Amateur astronomers and skywatchers should get their first views of Comet ISON in August – but only those who have quite large telescopes; during August Comet ISON will still be far, far too faint to see with the naked eye or binoculars, and even the owners of small telescopes will have to wait a little longer before they catch their first glimpse of it. Even for the owners of those large scopes it will probably be quite challenging still, low in the pre-sunrise eastern sky, , but that’s when the hunting will begin and the real excitement will start to build. During the previous month ISON was too close to the Sun to be seen at all. By mid-August it will have drifted out of the Sun’s glare and we should all have a much better idea of just how bright ISON will actually get.

So, IF you have a large telescope, when and where do you start looking for ISON..? You’ll need to get up early (or stay up late!) because you’ll need to be out and looking before sunrise… As for finding it, well, a large modern telescope will probably have the comet in its database of objects, so you’ll just have to Enter its name and the scope will slew aeround to find it automatically. For everyone else, thankfully there will be a line of three naked eye planets in the eastern sky helping to guide us towards Comet ISON…

1 Aug 1

2 Aug 4

(Above) On August 4th a beautiful slender crescent Moon will be in the same area of sky as the planets and the comet. This will be a great time for those large telescope owners to start trying to photograph the comet…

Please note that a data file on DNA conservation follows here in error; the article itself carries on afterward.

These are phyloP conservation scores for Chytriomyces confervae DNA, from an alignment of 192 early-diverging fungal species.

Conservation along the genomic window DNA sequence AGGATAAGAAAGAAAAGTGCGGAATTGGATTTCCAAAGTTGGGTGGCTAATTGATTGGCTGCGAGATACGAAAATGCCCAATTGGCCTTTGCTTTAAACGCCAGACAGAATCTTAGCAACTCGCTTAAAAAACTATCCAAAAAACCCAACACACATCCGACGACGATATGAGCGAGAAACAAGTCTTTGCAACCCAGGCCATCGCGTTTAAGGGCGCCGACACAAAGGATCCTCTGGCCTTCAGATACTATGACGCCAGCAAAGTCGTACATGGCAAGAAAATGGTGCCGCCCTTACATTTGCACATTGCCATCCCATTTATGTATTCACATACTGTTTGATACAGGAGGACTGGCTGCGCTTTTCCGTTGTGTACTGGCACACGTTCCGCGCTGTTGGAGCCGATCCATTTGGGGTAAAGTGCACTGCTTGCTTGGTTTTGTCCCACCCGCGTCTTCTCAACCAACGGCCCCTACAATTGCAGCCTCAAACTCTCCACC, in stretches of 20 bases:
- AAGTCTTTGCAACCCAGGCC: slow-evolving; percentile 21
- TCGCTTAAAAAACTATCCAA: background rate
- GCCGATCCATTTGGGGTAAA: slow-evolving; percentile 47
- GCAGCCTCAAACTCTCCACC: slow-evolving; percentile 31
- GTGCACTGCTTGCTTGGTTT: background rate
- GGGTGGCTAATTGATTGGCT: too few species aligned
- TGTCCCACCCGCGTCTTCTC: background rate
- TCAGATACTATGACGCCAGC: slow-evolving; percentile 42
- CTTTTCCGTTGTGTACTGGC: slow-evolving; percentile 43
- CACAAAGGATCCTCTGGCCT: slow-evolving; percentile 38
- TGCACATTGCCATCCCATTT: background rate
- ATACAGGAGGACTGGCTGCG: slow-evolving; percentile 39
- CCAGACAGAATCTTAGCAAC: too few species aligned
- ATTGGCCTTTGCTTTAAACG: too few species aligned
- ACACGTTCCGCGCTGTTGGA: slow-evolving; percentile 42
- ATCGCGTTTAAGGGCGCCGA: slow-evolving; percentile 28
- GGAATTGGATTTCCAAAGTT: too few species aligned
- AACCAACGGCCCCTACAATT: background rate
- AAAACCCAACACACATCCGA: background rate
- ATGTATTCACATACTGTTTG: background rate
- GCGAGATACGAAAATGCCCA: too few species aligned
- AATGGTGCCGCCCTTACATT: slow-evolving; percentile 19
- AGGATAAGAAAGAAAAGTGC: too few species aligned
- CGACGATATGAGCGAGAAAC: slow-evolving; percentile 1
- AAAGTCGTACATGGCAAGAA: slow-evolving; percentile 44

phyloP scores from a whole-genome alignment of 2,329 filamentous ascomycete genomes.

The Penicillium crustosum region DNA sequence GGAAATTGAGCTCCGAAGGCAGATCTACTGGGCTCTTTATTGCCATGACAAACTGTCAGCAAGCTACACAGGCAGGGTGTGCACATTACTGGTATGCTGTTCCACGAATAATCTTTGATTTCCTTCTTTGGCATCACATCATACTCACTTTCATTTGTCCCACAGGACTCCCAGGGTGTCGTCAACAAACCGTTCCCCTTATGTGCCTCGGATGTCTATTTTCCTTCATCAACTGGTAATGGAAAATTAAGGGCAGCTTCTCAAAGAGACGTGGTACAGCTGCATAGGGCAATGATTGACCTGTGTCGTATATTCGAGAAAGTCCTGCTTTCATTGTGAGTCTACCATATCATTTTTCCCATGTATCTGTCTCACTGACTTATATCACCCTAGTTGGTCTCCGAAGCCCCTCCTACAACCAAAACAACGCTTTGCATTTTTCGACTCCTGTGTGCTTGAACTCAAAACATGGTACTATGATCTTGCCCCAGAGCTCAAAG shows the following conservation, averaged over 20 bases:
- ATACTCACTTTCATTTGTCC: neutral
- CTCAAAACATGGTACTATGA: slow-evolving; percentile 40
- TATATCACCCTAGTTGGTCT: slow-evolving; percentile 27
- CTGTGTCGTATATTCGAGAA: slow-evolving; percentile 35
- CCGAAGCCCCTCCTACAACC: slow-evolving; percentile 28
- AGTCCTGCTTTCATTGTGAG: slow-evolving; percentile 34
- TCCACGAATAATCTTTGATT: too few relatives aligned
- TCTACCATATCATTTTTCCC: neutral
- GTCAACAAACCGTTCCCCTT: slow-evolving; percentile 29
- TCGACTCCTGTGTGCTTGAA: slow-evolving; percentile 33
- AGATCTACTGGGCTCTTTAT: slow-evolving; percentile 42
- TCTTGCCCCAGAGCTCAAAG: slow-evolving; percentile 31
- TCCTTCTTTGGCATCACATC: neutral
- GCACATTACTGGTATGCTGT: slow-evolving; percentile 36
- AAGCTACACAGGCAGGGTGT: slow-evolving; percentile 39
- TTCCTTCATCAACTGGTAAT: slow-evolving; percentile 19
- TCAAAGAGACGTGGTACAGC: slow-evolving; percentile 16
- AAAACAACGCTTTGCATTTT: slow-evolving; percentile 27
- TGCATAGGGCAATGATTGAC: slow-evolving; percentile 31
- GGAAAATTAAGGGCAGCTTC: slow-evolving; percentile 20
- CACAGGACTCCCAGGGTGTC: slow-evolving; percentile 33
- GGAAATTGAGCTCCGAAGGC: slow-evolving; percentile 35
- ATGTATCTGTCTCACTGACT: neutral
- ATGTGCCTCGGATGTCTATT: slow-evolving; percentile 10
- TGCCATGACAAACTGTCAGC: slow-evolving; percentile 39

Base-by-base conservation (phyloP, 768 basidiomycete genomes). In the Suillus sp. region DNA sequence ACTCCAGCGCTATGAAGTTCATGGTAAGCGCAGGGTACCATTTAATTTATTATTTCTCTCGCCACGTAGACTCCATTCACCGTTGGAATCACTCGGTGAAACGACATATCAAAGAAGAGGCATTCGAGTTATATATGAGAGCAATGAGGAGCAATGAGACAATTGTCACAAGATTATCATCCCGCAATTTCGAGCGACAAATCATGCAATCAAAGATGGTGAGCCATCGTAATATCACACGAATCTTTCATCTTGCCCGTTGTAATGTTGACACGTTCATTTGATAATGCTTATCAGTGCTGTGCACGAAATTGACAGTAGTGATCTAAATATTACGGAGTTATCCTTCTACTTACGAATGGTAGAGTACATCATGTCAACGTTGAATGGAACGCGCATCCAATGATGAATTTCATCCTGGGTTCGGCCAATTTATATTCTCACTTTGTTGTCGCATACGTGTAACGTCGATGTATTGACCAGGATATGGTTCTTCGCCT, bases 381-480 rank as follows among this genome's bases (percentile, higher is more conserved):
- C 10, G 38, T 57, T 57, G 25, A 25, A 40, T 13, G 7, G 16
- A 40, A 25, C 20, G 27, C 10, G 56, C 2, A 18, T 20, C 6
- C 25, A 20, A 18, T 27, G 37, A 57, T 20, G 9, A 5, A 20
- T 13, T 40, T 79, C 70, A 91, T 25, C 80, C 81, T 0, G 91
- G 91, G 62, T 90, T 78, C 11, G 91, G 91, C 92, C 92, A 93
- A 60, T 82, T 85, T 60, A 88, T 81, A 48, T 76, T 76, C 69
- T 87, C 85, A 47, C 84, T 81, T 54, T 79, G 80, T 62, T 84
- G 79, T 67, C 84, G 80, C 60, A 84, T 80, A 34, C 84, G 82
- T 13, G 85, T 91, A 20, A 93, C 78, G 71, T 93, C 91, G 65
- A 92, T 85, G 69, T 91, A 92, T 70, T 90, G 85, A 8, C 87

3 Aug 11

(Above) On the morning of August 11th  the Moon will have gone but Comet ISON will be directly above Mercury, and on the end of a line with Mars and Jupiter. Even though your photographs won’t show it, this will be a great time to start practising your comet photography, just so you can get used to photographing a bright sky. Don’t worry that you won’t capture ISON, there’ll be lots more chances…

4 Aug 24

(Above) By August 24th the comet should be easier to see through those large telescopes, because it will be visible in a darker sky. As you can see from the picture above, it will now be drifting up towards the planet Mars, with Jupiter nearby too and the beautiful coloured stars of Orion to its right. This, really, is when ISON-watching will start to get interesting, because amateurs will start posting their images online and public interest in the comet will start to climb dramatically…

5 Aug 29

(Above) By August 29th the comet should look really nice in large telescopes, and may even have a littlel have a tail too, but we’ll have to wait and see…! Note the time – 04.22. ISON-watching is going to require a lot of early nights and a reliable alarm clock…! 🙂

9 Responses to “AUGUST 2013”

  1. Thanks for the info. I will be watching from NE Arkansas, USA .

  2. Can you give the above predictions for my location,or how to get it for my location.
    NE 23 deg latitude
    E 82 deg longitude.

    • Best thing to go is – if you have a smartphone – download a free astronomy app called Sky Safari, then you can set it for your location and use it to check the comet’s visibility.

  3. I am still waiting for Comet ISON!

  4. Hi, does this apply to Ozzie watchers as well?

  5. I understand that it is not really a comet ?

    • What? Seriously, how can you post a stupid question like that on this blog? This is a science site, with dozens and dozens of pages of scientific fact *telling* you it’s a comet.

    • You are correct. It’s actually a probe send from the Arsus sector, sent to see how the human race is progressing. If you wave as it goes by, it will change colors for you!

      Don’t believe “science.” Everyone knows most “scientists” are actually a bunch of dweebs who spend most of their time in their parents’ basement playing Xbox.

  6. […] August 2013. As seen from Earth, Comet ISON was behind the sun in June and July, 2013. Its recovery occurred on August 12, 2013 when amateur astronomer Bruce Gary of Arizona spotted it. In August, it was bright enough to be seen by observers using telescopes and other special equipment at dark locations. Look here for August 2013 finder charts for Comet ISON. […]

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